Do you have students who are struggling in math because of under-developed number sense? Do your students lack a solid understanding of how numbers work? In this post, I will share 3 things you can do to help these students increase and improve their number sense.

**Teach with Problem Solving**

It is critical that as teachers, we shift from the traditional practice of modeling “how to do math.” Mathematics instruction is much more effective when we use a problem-based approach (Van De Walle & Loven). Allowing students to struggle with any task is hard for teachers (so hard!) But it is so important that we allow this to occur in math. Instead of teaching a strategy and saying “now use this strategy to solve this problem,” try posing the problem first at the beginning of your lesson. This will allow students to engage in analytical thinking and reflective thought, which is crucial to a solid understanding.

For example: Let’s look at a lesson on decomposing the number five. I could begin the lesson giving students red and yellow counters and showing them how to put the counters in a cup, shake it up, and count the yellow and the red to “see” that the two sets shows a way to make five. Then the students could practice it, sharing out the ways they made five.

What was wrong with the lesson above? It was a great hands-on way to have students explore numbers. But what is the activity really focusing on? I would argue that the focus on the lesson above is the procedure of shaking the cup, dumping the counters, counting the colors. What if instead of starting with the activity, this problem was posed instead?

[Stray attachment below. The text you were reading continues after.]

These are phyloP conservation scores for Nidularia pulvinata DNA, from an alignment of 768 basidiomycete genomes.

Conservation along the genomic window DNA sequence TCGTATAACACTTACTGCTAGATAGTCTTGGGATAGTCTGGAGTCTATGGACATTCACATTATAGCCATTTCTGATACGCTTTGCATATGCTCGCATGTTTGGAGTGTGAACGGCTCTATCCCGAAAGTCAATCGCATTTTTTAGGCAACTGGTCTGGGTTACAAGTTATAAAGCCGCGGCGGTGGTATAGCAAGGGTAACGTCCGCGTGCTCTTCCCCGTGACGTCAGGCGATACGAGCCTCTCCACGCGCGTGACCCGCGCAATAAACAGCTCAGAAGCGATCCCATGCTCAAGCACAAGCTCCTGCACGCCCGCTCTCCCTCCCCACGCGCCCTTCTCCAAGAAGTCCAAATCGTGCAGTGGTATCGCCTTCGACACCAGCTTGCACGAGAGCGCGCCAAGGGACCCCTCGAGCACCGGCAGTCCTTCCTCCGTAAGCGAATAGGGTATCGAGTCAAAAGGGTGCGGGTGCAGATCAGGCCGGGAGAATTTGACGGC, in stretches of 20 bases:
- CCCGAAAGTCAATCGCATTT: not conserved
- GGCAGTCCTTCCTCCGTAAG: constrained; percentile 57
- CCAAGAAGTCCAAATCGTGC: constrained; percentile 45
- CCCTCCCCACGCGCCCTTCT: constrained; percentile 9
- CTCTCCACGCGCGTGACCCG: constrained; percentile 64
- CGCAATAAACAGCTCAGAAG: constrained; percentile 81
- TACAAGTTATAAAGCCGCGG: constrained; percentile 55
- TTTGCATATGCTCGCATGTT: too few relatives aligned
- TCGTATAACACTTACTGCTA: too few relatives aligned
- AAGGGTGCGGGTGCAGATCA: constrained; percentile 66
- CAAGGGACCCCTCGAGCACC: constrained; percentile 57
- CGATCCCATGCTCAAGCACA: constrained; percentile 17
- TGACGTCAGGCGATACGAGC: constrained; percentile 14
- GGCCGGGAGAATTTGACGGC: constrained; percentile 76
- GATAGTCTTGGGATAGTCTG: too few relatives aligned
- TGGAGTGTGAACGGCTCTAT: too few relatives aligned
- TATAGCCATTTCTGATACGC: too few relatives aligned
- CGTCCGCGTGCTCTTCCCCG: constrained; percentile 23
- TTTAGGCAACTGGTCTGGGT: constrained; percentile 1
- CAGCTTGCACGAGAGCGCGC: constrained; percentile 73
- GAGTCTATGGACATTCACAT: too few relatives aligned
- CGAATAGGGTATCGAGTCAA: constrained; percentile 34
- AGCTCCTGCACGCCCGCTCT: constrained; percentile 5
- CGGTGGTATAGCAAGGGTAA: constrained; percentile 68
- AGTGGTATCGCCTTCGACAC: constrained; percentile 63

“Boys and girls, I just ordered my mom a flower arrangement for Mother’s Day. I know that it has five flowers, and some flowers are red and some are yellow. I’m trying to figure out what the flower arrangement might look like. How many could be red? How many could be yellow?” Allow the class to figure out ways you could solve this problem. Some students might draw. Some students might use fingers or manipulatives. *Some students will get it wrong and that’s OK. *Students share out their ideas and you record them on chart paper. This problem-based approach will help students “get” what you are doing when you decompose the number five using those counters.

Next time you plan a math lesson, think about how to can flip it to begin with a problem. My problem solving every day pack includes many different types of problems which support number sense.

**Number Sense Routines**

If you teach primary, then you probably already have some routines in place that support number sense. Your calendar routine, counting on the hundreds chart, and graphing the daily weather are all such routines. Adding in additional activities that support seeing and conceptualizing quantities can provide a huge boost in the number sense of your whole class. If your calendar time is separate from your math block, having a daily math warm-up prior to your main lesson is where you will do these activities.

Here are some number sense routines to try:

- Quick Images with dot cards
- Ten frame flash
- Rekenrek games
- Count around the circle

The book Number Sense Routines, by Jessica Shumway, is filled with these strategies and more which support number sense to add to your math block (affiliate link below).

**Number Talks**

A number talk is a short discussion between you and your students about a math problem that you have shown. Your students will solve the problem *mentally *and will then share out their thinking about the process. In kindergarten, I always start with dot cards. “What number did you see? How did you see it? What did you notice?” Open it up to allow other students to share out. Some students may have seen six right away because they saw 2 groups of 3 and know that 3 and 3 make six. Another student may have seen the first group of three and then counted on. Another student may have counted by ones. Hearing other students’ strategies (and misconceptions, which is often even more powerful) is an important component of an effective number talk. For more information about number talks, check out the book Number Talks (affiliate link).

Throughout all of these activities, *the conversation is key*. Having students explain their thinking, working through misconceptions together, and reflecting on what was learned will have a profound effect on your students’ number sense.

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